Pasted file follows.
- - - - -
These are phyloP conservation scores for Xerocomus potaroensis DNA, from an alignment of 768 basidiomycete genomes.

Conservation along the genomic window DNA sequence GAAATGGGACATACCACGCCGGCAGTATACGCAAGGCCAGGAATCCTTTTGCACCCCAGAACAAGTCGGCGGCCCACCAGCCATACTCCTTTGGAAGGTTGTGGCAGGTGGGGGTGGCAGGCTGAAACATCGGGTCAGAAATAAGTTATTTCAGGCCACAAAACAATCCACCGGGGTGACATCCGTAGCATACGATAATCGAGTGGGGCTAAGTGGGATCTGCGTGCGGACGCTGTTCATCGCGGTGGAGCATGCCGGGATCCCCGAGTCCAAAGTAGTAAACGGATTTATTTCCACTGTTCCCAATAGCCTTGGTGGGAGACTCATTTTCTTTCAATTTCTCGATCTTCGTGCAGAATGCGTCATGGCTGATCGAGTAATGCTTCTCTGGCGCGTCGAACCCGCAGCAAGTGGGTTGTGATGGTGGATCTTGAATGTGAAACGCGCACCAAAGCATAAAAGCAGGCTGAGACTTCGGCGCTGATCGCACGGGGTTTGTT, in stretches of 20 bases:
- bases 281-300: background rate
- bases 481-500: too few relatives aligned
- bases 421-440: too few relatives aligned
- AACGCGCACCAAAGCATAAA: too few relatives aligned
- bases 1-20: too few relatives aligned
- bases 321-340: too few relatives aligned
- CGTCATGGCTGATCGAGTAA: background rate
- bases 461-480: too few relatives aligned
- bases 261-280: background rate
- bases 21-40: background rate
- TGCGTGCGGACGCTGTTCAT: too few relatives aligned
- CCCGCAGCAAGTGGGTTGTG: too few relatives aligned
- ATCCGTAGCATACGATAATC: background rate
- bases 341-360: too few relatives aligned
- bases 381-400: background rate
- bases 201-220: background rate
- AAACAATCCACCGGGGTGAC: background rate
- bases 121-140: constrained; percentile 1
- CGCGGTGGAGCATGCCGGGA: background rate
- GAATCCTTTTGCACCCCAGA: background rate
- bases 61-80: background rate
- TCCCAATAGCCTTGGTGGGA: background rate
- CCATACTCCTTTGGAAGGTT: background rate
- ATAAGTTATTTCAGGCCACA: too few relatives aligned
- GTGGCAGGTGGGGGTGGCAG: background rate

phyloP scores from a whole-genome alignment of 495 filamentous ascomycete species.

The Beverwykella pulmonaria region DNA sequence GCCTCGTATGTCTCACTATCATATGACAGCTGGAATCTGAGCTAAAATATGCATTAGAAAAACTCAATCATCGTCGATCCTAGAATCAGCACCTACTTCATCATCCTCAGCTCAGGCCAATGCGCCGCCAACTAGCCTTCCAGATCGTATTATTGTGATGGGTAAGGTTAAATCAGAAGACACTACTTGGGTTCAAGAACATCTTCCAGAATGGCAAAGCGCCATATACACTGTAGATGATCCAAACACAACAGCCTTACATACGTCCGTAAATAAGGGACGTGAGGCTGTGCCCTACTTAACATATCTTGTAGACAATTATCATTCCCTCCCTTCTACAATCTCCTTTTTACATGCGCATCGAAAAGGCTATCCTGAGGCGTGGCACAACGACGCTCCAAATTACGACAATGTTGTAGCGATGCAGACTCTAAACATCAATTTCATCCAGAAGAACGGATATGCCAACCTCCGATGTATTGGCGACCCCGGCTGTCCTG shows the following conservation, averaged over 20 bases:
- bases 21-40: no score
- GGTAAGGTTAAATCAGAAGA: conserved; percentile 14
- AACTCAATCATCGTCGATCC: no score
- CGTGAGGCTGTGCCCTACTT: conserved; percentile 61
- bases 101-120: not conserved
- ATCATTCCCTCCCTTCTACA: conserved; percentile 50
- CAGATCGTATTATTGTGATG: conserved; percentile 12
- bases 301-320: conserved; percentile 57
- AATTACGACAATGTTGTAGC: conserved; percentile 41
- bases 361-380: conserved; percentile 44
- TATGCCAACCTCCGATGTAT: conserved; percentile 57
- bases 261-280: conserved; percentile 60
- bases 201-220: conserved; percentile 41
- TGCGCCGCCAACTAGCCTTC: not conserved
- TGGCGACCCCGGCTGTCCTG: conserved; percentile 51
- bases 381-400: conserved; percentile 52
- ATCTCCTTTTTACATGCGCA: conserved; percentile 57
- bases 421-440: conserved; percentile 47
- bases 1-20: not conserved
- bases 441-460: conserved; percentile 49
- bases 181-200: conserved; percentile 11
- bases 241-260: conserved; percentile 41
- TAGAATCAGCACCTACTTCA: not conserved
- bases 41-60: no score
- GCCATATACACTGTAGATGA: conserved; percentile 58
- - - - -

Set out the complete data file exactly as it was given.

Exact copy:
These are phyloP conservation scores for Xerocomus potaroensis DNA, from an alignment of 768 basidiomycete genomes.

Conservation along the genomic window DNA sequence GAAATGGGACATACCACGCCGGCAGTATACGCAAGGCCAGGAATCCTTTTGCACCCCAGAACAAGTCGGCGGCCCACCAGCCATACTCCTTTGGAAGGTTGTGGCAGGTGGGGGTGGCAGGCTGAAACATCGGGTCAGAAATAAGTTATTTCAGGCCACAAAACAATCCACCGGGGTGACATCCGTAGCATACGATAATCGAGTGGGGCTAAGTGGGATCTGCGTGCGGACGCTGTTCATCGCGGTGGAGCATGCCGGGATCCCCGAGTCCAAAGTAGTAAACGGATTTATTTCCACTGTTCCCAATAGCCTTGGTGGGAGACTCATTTTCTTTCAATTTCTCGATCTTCGTGCAGAATGCGTCATGGCTGATCGAGTAATGCTTCTCTGGCGCGTCGAACCCGCAGCAAGTGGGTTGTGATGGTGGATCTTGAATGTGAAACGCGCACCAAAGCATAAAAGCAGGCTGAGACTTCGGCGCTGATCGCACGGGGTTTGTT, in stretches of 20 bases:
- bases 281-300: background rate
- bases 481-500: too few relatives aligned
- bases 421-440: too few relatives aligned
- AACGCGCACCAAAGCATAAA: too few relatives aligned
- bases 1-20: too few relatives aligned
- bases 321-340: too few relatives aligned
- CGTCATGGCTGATCGAGTAA: background rate
- bases 461-480: too few relatives aligned
- bases 261-280: background rate
- bases 21-40: background rate
- TGCGTGCGGACGCTGTTCAT: too few relatives aligned
- CCCGCAGCAAGTGGGTTGTG: too few relatives aligned
- ATCCGTAGCATACGATAATC: background rate
- bases 341-360: too few relatives aligned
- bases 381-400: background rate
- bases 201-220: background rate
- AAACAATCCACCGGGGTGAC: background rate
- bases 121-140: constrained; percentile 1
- CGCGGTGGAGCATGCCGGGA: background rate
- GAATCCTTTTGCACCCCAGA: background rate
- bases 61-80: background rate
- TCCCAATAGCCTTGGTGGGA: background rate
- CCATACTCCTTTGGAAGGTT: background rate
- ATAAGTTATTTCAGGCCACA: too few relatives aligned
- GTGGCAGGTGGGGGTGGCAG: background rate

phyloP scores from a whole-genome alignment of 495 filamentous ascomycete species.

The Beverwykella pulmonaria region DNA sequence GCCTCGTATGTCTCACTATCATATGACAGCTGGAATCTGAGCTAAAATATGCATTAGAAAAACTCAATCATCGTCGATCCTAGAATCAGCACCTACTTCATCATCCTCAGCTCAGGCCAATGCGCCGCCAACTAGCCTTCCAGATCGTATTATTGTGATGGGTAAGGTTAAATCAGAAGACACTACTTGGGTTCAAGAACATCTTCCAGAATGGCAAAGCGCCATATACACTGTAGATGATCCAAACACAACAGCCTTACATACGTCCGTAAATAAGGGACGTGAGGCTGTGCCCTACTTAACATATCTTGTAGACAATTATCATTCCCTCCCTTCTACAATCTCCTTTTTACATGCGCATCGAAAAGGCTATCCTGAGGCGTGGCACAACGACGCTCCAAATTACGACAATGTTGTAGCGATGCAGACTCTAAACATCAATTTCATCCAGAAGAACGGATATGCCAACCTCCGATGTATTGGCGACCCCGGCTGTCCTG shows the following conservation, averaged over 20 bases:
- bases 21-40: no score
- GGTAAGGTTAAATCAGAAGA: conserved; percentile 14
- AACTCAATCATCGTCGATCC: no score
- CGTGAGGCTGTGCCCTACTT: conserved; percentile 61
- bases 101-120: not conserved
- ATCATTCCCTCCCTTCTACA: conserved; percentile 50
- CAGATCGTATTATTGTGATG: conserved; percentile 12
- bases 301-320: conserved; percentile 57
- AATTACGACAATGTTGTAGC: conserved; percentile 41
- bases 361-380: conserved; percentile 44
- TATGCCAACCTCCGATGTAT: conserved; percentile 57
- bases 261-280: conserved; percentile 60
- bases 201-220: conserved; percentile 41
- TGCGCCGCCAACTAGCCTTC: not conserved
- TGGCGACCCCGGCTGTCCTG: conserved; percentile 51
- bases 381-400: conserved; percentile 52
- ATCTCCTTTTTACATGCGCA: conserved; percentile 57
- bases 421-440: conserved; percentile 47
- bases 1-20: not conserved
- bases 441-460: conserved; percentile 49
- bases 181-200: conserved; percentile 11
- bases 241-260: conserved; percentile 41
- TAGAATCAGCACCTACTTCA: not conserved
- bases 41-60: no score
- GCCATATACACTGTAGATGA: conserved; percentile 58